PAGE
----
By now, over eighteen years since its release in movie theaters, everyone has either seen or heard of a film called The Matrix. The story of The Matrix follows a hacker named Thomas Anderson as he grapples with a meaningless 9 to 5 job, his own illegal activity, and his feeling that something is wrong with the world- a feeling that keeps him awake at night until he falls asleep in front of his computer. Neo finds out that he’s been living in a planet-sized simulation, the purpose of which is to keep human minds occupied for the duration of their life spans so that the machines who run the real world can siphon off body heat and latent electricity from each body, thereby powering the machine world.
He finds that individual human beings have been turned into batteries.
While many of the principles The Matrix develops are more theoretical than practical -such as the notion that a real world and a dream world might be indistinguishable from one another- the idea is that human beings serve as batteries in order to keep an oppressive, inhumane system powered up and operating. In the movie, this was literally a race of artificially intelligent beings. In real life, outside of the context of a movie, this is of enterprise that largely uses up people for its own sake without considering whether the people- batteries- like it or not.
After all, no one asks the opinion of a cell phone battery. It’s just there, sometimes being drained, sometimes being allowed to recharge, most of the time powering a device that operates without any benefit to the battery at all. If the battery was a living organism, it would have no incentive to provide any charge to the phone at all. It doesn’t get paid for its work, and when it has given everything it can, it is thrown out for a younger, newer model.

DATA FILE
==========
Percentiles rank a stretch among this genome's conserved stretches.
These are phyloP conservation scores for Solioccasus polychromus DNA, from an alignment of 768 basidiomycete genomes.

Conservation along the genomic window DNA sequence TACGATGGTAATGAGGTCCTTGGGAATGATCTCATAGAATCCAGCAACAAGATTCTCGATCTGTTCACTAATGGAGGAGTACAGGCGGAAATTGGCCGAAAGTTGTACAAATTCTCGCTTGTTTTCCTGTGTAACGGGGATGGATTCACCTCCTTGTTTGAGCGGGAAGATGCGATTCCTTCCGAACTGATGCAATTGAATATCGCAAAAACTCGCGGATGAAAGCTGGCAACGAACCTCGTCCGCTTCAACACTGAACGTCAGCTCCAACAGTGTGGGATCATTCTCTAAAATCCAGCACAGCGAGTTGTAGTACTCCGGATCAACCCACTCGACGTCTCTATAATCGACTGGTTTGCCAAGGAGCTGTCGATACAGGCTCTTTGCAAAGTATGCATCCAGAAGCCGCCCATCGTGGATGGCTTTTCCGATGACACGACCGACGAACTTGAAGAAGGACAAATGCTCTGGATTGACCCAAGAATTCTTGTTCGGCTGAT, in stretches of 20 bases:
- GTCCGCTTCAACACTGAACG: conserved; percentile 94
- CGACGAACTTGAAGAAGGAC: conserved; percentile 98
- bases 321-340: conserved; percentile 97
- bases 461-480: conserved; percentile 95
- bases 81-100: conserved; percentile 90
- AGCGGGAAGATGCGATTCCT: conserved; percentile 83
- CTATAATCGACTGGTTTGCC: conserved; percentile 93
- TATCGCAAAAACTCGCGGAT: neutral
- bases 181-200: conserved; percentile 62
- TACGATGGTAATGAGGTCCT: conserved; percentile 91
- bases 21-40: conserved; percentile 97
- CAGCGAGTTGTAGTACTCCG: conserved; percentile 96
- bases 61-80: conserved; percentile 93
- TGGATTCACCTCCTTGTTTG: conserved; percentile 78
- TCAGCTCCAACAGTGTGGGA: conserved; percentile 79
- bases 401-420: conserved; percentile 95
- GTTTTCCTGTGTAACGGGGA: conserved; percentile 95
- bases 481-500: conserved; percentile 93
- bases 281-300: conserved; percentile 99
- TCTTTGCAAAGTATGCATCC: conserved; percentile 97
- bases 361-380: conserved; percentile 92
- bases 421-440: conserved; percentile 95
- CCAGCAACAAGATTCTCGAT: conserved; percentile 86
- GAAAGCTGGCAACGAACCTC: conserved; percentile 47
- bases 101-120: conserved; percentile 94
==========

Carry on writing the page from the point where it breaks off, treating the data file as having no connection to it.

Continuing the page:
Sadly, this is how today’s economy works. A company is a system, or a part of system, that produces a result desired by its owner. The owner’s job is to find the best batteries- ie, people- that he can in order to make the system work. It make take a dozen or a thousand batteries for the desired result to be generated. If any battery stops doing what is expected of it, it is removed and replaced.
No one invests any amount of money in batteries except what is necessary. The cheapest ones available will do, as long as they work. If a battery becomes disobedient- doesn’t want to work- it is thrown out and replaced. A battery must always be silent and compliant. The system matters more than any one individual fuel cell.
After all, this is what the owners of the world’s largest companies and biggest governments desire: people who provide silent, steady work to keep the system running. They don’t want unique individuals with whom they have to interact and negotiate. They want organic lifeforms that look much the same as one another, and who act much the same as one another. There’s a certain feeling of safety in seeing that all AA batteries in use look alike.
Conformity produces better results than diversity. Every battery owner will tell you so.
If you can replace the words “battery” and “batteries” with “person” and “people,” you’ll have a good idea of how today’s economy actually works. It’s not an economy built for human beings with thoughts and opinions of their own; rather, it’s an economy based on numbers where figures matter more than anecdotal experiences, and where statistics hold greater value than genuine human interaction.
If a battery can’t provide nine volts of electricity, what’s the point of even having it?